Effectiveness of an antihelminthic treatment in improving the body condition and survival of Hawaiian monk seals

  • Published source details Gobush K.S., Baker J.D. & Gulland F.M.D. (2011) Effectiveness of an antihelminthic treatment in improving the body condition and survival of Hawaiian monk seals. Endangered Species Research, 15, 29-37.


This study is summarised as evidence for the following.

Action Category

Use drugs to treat parasites

Action Link
Marine and Freshwater Mammal Conservation
  1. Use drugs to treat parasites

    A controlled study in 2009–2010 on an island in the North Pacific Ocean, Hawaii, USA (Gobush et al. 2011) found that Hawaiian monk seal Monachus schauinslandi pups treated with an anti-parasitic drug (praziquantel) had similar parasite loads and survival rates to untreated pups. The number of faecal samples containing parasitic worms (cestodes Diphyllobothrium spp.) did not differ significantly between treated pups (44 of 46 samples, 96%) and untreated pups (43 of 44 samples, 98%). Survival rates also did not differ significantly between treated pups (20 of 23 pups survived, 87%) and untreated pups (19 of 20 pups survived, 95%). Forty-three tagged seal pups (<2 years old) were randomly assigned to a treatment group (injected with praziquantel; 23 pups) or an untreated control group (20 pups). Each of 43 pups was captured, weighed, measured, injected (treatment group only) and had faeces sampled up to four times, 8–16 weeks apart, between December 2009 and May 2010.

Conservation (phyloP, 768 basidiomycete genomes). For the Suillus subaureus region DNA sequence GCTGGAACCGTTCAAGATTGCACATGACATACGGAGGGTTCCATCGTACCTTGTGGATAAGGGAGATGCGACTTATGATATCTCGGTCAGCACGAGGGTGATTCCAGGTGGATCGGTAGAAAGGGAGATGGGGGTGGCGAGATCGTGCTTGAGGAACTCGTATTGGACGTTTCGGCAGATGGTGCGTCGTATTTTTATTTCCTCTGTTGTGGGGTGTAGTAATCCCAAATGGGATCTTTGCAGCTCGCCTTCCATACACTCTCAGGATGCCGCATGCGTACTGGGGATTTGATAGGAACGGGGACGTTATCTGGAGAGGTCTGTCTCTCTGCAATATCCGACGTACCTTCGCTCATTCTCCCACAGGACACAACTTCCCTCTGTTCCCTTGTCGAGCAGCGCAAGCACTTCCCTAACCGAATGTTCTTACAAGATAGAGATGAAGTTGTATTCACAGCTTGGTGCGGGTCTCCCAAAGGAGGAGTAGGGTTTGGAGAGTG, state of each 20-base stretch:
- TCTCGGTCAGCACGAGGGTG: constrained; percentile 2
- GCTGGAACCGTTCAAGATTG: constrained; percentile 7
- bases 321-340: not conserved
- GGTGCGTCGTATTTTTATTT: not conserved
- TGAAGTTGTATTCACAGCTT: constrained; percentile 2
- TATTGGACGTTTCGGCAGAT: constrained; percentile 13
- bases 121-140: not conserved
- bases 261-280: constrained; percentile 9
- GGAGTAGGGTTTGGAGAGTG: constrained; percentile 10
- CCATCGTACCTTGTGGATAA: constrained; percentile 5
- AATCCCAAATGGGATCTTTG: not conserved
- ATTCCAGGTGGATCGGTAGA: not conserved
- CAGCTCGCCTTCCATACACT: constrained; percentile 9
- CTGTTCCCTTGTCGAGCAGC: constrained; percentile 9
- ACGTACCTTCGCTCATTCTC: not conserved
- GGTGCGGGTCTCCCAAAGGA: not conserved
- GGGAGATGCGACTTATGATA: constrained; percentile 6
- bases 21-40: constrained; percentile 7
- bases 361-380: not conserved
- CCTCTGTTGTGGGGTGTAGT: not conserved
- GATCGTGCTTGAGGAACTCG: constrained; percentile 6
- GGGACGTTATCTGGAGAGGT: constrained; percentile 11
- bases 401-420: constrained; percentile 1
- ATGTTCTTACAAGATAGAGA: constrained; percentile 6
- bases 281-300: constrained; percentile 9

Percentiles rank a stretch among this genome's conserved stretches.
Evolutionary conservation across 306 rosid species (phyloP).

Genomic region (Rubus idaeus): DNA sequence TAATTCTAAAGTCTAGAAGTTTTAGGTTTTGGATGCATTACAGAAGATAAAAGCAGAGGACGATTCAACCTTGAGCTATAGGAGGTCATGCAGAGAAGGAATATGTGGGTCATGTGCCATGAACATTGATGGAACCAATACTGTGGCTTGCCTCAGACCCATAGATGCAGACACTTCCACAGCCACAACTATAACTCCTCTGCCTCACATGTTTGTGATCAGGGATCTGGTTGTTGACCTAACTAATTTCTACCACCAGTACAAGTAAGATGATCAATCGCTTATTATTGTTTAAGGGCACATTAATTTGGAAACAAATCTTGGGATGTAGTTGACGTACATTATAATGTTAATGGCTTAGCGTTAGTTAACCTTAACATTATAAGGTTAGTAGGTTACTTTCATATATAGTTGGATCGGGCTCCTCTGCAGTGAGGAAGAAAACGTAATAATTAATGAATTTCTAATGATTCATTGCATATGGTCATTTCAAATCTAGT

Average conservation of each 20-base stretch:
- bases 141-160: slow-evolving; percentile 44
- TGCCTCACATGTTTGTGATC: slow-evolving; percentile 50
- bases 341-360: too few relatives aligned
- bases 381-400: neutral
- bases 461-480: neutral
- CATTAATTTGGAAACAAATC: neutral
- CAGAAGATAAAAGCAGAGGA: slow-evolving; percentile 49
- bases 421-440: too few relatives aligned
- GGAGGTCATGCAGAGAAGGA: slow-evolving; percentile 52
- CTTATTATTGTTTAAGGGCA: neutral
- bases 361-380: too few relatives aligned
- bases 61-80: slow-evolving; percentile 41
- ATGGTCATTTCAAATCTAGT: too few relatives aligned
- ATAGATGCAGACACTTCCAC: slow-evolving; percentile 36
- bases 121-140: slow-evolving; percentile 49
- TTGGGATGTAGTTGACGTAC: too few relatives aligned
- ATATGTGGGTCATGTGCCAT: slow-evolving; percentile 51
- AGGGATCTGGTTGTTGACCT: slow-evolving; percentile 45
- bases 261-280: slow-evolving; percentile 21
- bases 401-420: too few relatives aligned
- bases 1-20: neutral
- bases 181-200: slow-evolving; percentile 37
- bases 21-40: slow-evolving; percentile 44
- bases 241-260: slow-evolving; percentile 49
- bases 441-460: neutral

(Summarised by: Anna Berthinussen)

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